either a right or left shift and LOCATE_BIT returns the state of the least- or
most- significant bit of the accumulator.
                           GO AHEAD, TAKE A SWIPE
  Let me touch on a few additional points that may not be immediately apparent
before signing off. Storing the sampled data in a continuous stream makes the
sample routine work equally well with the various bit configurations used for
the different recording tracks. This would not be easily attained if you tried
to generate a particular element format during sample time. Furthermore, if you
look at the differences between the encoded character sets and the bit formats
for the different tracks, you will find that they differ in only a few areas.
With a few minor changes, such as the defined Start Sentinel, number of bits per
element, and character translation method, the decode routine I've shown could
easily be coerced to handle the decoding of any of the standard magnetic tracks.
  As a matter of fact, by recoding and redefining the hard-coded constants as
variables, these could be set up for the particular data track at execution
time before invoking the decode function. Doing so would not only save program
memory, but would also allow you to use a routine you were comfrtable with.  

                                                               FIGURE 1
Notes: Track 1 is limied to 79 characters including SS, ES, and LRC.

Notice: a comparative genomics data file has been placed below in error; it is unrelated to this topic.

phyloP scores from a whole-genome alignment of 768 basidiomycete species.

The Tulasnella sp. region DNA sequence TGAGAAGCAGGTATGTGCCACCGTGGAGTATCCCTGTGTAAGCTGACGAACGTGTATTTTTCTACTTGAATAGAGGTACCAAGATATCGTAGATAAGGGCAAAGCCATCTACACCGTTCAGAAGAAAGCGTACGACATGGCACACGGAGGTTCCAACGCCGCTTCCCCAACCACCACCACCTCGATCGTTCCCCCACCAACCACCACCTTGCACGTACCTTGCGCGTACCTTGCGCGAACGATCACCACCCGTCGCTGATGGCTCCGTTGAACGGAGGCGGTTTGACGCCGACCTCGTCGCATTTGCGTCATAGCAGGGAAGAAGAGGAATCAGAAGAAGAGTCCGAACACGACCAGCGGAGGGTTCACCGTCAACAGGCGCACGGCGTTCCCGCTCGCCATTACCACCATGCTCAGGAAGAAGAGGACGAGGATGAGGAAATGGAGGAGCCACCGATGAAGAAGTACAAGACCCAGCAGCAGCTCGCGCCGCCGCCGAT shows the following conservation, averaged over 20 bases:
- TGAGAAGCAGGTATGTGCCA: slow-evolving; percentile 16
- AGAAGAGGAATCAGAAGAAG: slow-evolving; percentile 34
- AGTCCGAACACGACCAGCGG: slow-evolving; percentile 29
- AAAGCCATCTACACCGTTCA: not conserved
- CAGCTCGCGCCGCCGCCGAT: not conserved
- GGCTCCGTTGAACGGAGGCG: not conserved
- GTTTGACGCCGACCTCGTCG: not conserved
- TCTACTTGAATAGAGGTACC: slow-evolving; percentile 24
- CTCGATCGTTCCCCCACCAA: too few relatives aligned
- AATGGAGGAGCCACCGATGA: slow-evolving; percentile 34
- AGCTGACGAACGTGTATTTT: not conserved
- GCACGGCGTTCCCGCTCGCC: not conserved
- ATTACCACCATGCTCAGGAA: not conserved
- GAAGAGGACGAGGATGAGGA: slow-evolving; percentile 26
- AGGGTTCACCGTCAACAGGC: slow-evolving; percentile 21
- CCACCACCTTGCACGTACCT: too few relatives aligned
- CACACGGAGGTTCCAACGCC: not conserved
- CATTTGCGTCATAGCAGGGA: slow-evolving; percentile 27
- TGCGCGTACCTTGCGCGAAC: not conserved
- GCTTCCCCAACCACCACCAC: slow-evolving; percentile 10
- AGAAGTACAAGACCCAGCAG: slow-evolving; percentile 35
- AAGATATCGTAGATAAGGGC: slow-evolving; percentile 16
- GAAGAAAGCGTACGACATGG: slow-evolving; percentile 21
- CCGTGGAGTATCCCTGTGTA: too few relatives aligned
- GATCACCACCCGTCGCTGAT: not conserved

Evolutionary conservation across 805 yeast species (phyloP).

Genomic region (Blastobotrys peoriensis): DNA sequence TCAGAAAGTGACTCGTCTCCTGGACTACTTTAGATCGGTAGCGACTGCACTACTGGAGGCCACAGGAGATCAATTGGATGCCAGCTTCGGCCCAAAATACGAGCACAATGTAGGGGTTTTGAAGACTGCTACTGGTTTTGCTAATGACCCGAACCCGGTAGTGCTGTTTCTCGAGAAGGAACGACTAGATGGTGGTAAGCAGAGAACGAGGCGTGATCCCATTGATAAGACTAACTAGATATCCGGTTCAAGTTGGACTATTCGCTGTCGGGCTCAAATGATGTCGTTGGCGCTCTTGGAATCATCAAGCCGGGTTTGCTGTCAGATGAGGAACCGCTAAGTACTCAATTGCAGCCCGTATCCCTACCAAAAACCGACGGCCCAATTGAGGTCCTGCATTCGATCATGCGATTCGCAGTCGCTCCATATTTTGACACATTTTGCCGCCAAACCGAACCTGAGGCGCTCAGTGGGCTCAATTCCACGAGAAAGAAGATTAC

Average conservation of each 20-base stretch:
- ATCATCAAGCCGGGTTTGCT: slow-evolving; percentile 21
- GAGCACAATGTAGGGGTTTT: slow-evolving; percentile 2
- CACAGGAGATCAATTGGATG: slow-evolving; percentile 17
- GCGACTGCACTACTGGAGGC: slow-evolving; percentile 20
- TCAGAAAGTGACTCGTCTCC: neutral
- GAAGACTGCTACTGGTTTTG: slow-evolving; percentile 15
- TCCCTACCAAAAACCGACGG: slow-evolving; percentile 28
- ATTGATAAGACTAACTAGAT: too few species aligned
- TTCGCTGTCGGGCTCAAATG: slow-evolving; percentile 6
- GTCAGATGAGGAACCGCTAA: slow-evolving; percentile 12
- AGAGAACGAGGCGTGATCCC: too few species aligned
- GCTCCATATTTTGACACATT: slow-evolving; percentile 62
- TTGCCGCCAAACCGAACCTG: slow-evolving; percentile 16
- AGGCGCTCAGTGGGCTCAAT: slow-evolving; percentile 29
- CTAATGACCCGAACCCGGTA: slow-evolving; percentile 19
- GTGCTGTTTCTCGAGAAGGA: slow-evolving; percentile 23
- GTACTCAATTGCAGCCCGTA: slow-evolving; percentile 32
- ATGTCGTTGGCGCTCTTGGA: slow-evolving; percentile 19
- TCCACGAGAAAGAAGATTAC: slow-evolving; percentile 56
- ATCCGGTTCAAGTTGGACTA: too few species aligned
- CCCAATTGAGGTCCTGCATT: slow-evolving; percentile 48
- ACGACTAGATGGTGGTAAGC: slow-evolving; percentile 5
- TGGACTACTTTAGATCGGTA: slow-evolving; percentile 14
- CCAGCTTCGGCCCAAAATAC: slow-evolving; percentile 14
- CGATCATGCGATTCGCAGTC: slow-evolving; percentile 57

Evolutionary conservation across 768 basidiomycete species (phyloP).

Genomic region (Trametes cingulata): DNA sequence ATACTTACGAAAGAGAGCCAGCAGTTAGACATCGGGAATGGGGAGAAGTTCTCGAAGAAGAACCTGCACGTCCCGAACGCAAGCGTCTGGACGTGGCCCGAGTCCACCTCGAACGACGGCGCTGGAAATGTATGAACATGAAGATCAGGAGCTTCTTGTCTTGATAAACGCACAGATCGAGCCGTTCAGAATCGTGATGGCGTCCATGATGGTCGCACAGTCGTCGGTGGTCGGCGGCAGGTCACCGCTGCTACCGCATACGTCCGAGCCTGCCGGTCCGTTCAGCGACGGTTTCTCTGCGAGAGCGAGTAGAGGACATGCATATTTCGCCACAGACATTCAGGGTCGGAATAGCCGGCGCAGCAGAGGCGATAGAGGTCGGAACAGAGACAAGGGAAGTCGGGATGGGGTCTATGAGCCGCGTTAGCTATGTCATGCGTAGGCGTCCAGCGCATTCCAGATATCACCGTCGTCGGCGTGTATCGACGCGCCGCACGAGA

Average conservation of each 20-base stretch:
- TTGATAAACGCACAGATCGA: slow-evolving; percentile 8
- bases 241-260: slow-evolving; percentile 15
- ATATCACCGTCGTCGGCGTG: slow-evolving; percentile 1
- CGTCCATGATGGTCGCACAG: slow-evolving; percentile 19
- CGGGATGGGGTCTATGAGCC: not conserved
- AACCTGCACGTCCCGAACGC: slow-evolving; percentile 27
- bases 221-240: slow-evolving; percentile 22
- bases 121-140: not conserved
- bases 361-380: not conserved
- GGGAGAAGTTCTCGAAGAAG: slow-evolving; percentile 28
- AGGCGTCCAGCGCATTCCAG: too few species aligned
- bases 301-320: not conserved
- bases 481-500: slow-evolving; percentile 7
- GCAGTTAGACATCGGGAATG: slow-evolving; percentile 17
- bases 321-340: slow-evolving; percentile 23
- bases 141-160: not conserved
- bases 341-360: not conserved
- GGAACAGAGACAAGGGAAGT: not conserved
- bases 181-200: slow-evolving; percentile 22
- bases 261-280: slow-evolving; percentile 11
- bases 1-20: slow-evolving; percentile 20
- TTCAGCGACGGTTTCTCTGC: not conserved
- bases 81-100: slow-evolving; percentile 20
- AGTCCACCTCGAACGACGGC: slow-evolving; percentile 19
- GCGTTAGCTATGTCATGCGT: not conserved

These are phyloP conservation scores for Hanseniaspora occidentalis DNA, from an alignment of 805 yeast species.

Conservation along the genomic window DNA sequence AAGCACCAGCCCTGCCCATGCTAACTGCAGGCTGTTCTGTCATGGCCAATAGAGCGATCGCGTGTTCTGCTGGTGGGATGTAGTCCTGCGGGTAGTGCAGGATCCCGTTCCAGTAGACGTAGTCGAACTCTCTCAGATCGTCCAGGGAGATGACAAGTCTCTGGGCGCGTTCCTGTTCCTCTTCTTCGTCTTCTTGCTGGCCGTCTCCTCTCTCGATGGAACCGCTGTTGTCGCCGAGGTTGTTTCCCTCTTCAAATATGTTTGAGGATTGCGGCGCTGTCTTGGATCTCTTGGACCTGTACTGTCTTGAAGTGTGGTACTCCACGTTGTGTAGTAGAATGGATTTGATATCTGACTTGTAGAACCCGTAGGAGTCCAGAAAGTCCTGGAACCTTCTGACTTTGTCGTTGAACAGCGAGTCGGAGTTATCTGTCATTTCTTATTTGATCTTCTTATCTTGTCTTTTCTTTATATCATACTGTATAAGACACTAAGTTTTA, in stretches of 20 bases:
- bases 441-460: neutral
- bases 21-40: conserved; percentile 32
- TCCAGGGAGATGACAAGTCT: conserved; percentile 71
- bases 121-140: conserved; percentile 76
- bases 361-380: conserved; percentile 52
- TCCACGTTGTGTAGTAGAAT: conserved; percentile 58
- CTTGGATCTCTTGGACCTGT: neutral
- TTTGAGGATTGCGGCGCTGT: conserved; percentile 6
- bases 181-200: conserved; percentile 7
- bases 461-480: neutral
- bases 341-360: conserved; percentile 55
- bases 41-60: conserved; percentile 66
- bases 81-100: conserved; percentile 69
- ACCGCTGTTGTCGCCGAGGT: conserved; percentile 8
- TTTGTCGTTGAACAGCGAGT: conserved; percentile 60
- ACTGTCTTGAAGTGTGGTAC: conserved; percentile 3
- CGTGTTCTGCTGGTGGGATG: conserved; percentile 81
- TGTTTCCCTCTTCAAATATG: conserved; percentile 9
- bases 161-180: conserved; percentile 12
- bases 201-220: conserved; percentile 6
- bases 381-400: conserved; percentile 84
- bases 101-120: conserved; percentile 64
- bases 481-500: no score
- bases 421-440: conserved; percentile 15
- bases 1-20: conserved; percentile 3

Mastercard PAN is variable up to 16 characters maximum. VISA is 13 or 16
 characters, including mod-10 check digit. 
SS: Start sentinel (%)
FC: Format code 
FS: Field separator ({)
ES: End sentinel (?)
LRC: Longitudinal redundency check character
PAN (primary account number): 19 digits max.
NAME: 26 alphanumeric characters max.
ADDITIONAL DATA: Expiration date 4  
                 Restriction or type 3
                 Offset or PVN 5
TRACK 2 |SS|FC|      PAN      |FS|       ADDITIONAL DATA      |ES|LRC|
SS: Start sentinel (;) (hex B)
FS: Field separator (=) (hex D)
ES: End sentinel (?) (hex F)
LRC: Longitudinal redundency check character
PAN (primary account number): 19 digits max.
ADDITIONAL DATA: Expiration date 4  
                 Restriction or type 3
                 Offset or PVN 5

                                  FIGURE 2
HEAD SIGNAL   __/~\__   __/~\__   __/~\__   __/~\__   __/~\__   __/~\_______
                     `-`       `-`       `-`       `-`       `-`       
____ _______  __________                                                ____
CARD PRESENT            |______________________________________________|

____ ____     _____________________      ____           ____           _____
READ DATA                          |____|    |_________|    |_________|

____ ______   __________    __   __   __   __   __   __   __   __   __   __
READ STROBE             |__|  |_|  |_|  |_|  |_|  |_|  |_|  |_|  |_|  |_|  |

                        |    0|   1|   0|   1|   1|   0|   1|   1|   0|   0|

                               HEAD 1-----X---X--------13 |MAG| 9--C2-R3
                                           R1  C1          |TEK|        |